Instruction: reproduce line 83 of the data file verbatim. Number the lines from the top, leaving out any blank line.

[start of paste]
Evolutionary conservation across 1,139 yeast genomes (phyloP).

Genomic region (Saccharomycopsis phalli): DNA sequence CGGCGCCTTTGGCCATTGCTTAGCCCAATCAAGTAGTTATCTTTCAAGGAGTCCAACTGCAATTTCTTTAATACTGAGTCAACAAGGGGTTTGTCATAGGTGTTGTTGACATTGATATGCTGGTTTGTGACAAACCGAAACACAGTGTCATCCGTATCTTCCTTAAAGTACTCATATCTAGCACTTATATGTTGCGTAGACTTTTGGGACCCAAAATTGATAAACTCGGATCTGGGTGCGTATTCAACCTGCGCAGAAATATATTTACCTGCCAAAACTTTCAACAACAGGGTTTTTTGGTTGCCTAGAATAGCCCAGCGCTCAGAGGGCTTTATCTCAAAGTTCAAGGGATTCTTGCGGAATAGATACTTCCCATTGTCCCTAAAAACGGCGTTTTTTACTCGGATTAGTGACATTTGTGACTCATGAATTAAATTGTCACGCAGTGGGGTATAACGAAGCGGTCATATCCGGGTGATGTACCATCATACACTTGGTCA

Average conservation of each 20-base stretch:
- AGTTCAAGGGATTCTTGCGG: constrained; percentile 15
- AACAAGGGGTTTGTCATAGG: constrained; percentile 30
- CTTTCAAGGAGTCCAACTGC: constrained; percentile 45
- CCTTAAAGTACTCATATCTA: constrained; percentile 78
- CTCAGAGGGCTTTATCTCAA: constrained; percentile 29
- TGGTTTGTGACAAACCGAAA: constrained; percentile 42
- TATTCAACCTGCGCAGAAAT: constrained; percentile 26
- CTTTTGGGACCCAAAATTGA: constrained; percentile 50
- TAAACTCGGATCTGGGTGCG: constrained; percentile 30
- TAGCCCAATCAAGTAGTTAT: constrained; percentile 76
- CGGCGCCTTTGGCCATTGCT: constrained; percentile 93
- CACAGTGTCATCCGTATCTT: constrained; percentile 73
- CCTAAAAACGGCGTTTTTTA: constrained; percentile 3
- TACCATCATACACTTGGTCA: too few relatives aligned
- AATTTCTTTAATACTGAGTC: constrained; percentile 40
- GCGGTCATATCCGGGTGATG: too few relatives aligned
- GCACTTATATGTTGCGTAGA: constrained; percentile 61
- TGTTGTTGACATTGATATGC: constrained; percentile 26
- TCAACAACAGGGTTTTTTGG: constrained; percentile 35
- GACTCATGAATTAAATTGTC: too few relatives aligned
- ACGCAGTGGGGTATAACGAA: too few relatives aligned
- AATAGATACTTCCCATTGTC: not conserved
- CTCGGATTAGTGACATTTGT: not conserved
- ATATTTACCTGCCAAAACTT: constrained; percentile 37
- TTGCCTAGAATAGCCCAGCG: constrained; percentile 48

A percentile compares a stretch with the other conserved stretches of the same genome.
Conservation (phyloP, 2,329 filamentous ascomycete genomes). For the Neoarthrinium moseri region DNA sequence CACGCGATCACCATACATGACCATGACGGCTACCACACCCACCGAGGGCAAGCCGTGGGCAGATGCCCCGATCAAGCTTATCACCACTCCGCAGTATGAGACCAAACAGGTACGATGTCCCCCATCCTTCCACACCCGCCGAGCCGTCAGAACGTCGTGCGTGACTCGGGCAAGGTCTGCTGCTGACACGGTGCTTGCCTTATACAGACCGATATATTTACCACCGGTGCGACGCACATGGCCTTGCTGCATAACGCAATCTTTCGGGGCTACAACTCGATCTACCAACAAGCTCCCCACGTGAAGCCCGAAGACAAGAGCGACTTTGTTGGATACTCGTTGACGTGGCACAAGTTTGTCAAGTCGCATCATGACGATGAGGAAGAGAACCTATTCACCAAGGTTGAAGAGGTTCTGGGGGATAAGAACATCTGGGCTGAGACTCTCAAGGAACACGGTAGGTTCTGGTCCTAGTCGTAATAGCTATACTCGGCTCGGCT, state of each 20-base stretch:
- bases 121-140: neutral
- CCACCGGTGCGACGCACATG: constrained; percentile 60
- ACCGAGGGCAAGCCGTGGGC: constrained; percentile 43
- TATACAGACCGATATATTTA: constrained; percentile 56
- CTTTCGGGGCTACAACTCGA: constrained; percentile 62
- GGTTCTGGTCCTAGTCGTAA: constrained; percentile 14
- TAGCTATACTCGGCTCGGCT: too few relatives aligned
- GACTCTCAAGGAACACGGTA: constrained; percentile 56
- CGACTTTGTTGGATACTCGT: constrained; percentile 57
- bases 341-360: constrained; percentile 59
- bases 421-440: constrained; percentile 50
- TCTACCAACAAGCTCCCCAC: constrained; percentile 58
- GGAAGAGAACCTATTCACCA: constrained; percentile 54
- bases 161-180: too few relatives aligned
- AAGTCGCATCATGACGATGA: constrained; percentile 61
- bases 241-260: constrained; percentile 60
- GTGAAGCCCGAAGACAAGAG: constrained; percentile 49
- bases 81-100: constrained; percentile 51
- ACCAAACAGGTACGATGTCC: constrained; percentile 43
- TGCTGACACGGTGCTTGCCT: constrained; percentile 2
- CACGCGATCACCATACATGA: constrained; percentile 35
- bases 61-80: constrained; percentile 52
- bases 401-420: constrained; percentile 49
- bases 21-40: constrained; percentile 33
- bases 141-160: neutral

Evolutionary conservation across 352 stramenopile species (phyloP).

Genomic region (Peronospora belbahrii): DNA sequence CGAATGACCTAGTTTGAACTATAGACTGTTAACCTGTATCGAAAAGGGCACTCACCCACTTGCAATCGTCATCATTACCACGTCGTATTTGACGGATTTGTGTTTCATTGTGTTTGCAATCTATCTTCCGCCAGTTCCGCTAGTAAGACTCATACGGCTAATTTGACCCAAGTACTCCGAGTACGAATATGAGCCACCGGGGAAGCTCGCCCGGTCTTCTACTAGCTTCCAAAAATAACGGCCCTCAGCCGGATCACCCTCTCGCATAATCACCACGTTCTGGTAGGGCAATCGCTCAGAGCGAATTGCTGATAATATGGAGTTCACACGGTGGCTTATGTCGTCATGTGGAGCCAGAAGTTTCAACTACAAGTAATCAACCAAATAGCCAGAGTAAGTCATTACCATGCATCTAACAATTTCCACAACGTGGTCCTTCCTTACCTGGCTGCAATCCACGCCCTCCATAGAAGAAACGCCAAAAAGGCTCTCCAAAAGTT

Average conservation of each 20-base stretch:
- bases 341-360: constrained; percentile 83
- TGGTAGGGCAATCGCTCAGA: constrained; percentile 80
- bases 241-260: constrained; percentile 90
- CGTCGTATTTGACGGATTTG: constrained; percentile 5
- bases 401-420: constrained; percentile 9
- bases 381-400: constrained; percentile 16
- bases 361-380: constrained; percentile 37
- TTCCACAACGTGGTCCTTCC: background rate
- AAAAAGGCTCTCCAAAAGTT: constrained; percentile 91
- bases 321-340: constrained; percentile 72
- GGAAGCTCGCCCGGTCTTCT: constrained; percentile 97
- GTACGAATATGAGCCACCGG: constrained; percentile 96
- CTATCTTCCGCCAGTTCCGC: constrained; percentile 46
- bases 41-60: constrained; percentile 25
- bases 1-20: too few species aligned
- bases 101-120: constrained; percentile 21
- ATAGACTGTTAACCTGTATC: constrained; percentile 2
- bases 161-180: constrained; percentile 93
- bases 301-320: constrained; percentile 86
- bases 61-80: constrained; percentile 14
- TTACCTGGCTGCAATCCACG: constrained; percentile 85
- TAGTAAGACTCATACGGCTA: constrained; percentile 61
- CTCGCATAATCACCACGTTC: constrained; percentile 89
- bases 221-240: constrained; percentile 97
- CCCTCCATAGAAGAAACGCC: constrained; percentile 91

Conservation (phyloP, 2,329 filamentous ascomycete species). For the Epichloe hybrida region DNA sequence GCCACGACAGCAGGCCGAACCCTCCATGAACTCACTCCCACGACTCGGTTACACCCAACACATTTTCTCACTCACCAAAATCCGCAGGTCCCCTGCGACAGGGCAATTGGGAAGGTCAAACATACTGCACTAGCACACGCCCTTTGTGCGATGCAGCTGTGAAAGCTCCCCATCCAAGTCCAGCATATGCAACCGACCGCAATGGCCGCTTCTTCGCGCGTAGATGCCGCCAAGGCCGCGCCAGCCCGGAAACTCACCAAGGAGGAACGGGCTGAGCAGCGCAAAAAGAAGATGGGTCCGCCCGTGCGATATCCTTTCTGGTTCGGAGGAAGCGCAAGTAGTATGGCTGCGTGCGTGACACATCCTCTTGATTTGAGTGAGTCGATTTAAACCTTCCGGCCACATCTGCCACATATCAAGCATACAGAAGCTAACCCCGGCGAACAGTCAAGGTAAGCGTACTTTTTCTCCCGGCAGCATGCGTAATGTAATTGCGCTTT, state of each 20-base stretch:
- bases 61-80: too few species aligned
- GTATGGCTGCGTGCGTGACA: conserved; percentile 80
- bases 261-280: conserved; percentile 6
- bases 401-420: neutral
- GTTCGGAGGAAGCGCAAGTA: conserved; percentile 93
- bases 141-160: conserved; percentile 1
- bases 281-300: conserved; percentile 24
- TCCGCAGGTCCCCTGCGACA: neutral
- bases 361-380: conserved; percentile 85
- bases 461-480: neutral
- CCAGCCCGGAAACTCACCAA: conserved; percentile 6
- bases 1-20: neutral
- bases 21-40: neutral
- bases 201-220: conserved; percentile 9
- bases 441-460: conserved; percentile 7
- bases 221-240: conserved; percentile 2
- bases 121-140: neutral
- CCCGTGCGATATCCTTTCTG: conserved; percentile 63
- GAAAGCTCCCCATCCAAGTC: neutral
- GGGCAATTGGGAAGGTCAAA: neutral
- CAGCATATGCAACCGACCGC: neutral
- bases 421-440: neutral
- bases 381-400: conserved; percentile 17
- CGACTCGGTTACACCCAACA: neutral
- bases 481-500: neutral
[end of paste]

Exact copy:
- CCCTCCATAGAAGAAACGCC: constrained; percentile 91